...Alternatively, in a formulation I prefer, one can imagine an illiberal legalism that is not “conservative” at all, insofar as standard conservatism is content to play defensively within the procedural rules of the liberal order.

This approach should take as its starting point substantive moral principles that conduce to the common good, principles that officials (including, but by no means limited to, judges) should read into the majestic generalities and ambiguities of the written Constitution. These principles include respect for the authority of rule and of rulers; respect for the hierarchies needed for society to function; solidarity within and among families, social groups, and workers’ unions, trade associations, and professions; appropriate subsidiarity, or respect for the legitimate roles of public bodies and associations at all levels of government and society; and a candid willingness to “legislate morality”—indeed, a recognition that all legislation is necessarily founded on some substantive conception of morality, and that the promotion of morality is a core and legitimate function of authority. Such principles promote the common good and make for a just and well-ordered society.

To be sure, some have attempted to ground an idea of the common good on an originalist understanding, taking advantage of the natural-rights orientation of the founding era. Yet that approach leaves originalism in ultimate control, hoping that the original understanding will happen to be morally appealing. I am talking about a different, more ambitious project, one that abandons the defensive crouch of originalism and that refuses any longer to play within the terms set by legal liberalism. Ronald Dworkin, the legal scholar and philosopher, used to urge “moral readings of the Constitution.”Common-good constitutionalism is methodologically Dworkinian, but advocates a very different set of substantive moral commitments and priorities from Dworkin’s, which were of a conventionally left-liberal bent.

Common-good constitutionalism is not legal positivism, meaning that it is not tethered to particular written instruments of civil law or the will of the legislators who created them. Instead it draws upon an immemorial tradition that includes, in addition to positive law, sources such as the ius gentium—the law of nations or the “general law” common to all civilized legal systems—and principles of objective natural morality, including legal morality in the sense used by the American legal theorist Lon Fuller: the inner logic that the activity of law should follow in order to function well as law.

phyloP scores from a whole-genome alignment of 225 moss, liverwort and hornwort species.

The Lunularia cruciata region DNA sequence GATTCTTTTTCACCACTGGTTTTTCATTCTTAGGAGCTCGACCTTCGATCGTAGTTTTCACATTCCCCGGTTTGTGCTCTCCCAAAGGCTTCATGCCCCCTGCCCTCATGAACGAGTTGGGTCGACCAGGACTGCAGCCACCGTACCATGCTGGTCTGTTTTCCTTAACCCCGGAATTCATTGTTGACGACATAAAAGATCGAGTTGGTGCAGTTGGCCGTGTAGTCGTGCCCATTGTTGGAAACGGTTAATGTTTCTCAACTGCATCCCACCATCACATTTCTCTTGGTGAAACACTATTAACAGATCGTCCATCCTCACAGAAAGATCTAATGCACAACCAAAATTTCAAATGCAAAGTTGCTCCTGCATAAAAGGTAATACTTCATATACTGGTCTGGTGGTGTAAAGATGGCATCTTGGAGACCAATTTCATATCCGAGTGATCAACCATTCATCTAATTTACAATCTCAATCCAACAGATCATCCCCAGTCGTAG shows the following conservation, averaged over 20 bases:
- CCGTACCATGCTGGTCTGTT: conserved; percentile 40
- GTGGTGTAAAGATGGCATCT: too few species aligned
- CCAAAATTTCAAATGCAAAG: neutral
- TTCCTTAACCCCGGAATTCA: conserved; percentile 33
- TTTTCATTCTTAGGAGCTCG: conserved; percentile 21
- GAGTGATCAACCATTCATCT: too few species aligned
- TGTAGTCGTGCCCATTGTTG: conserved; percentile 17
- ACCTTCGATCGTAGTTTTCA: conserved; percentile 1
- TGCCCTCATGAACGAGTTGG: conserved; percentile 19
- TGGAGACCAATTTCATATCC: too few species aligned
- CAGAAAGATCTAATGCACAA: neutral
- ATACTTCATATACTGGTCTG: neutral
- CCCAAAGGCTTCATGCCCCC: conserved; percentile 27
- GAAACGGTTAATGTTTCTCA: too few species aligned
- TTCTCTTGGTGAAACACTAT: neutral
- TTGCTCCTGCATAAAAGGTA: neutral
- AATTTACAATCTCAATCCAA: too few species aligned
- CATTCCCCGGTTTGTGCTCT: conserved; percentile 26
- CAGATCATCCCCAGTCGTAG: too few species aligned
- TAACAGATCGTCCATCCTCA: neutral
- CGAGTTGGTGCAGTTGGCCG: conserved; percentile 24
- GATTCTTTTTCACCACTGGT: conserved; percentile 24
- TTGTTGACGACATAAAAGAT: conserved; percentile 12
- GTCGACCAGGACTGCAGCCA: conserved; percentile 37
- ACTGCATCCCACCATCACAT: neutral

Common-good constitutionalism is also not legal liberalism or libertarianism. Its main aim is certainly not to maximize individual autonomy or to minimize the abuse of power (an incoherent goal in any event), but instead to ensure that the ruler has the power needed to rule well. A corollary is that to act outside or against inherent norms of good rule is to act tyrannically, forfeiting the right to rule, but the central aim of the constitutional order is to promote good rule, not to “protect liberty” as an end in itself. Constraints on power are good only derivatively, insofar as they contribute to the common good; the emphasis should not be on liberty as an abstract object of quasi-religious devotion, but on particular human liberties whose protection is a duty of justice or prudence on the part of the ruler.

Finally, unlike legal liberalism, common-good constitutionalism does not suffer from a horror of political domination and hierarchy, because it sees that law is parental, a wise teacher and an inculcator of good habits. Just authority in rulers can be exercised for the good of subjects, if necessary even against the subjects’ own perceptions of what is best for them—perceptions that may change over time anyway, as the law teaches, habituates, and re-forms them. Subjects will come to thank the ruler whose legal strictures, possibly experienced at first as coercive, encourage subjects to form more authentic desires for the individual and common goods, better habits, and beliefs that better track and promote communal well-being.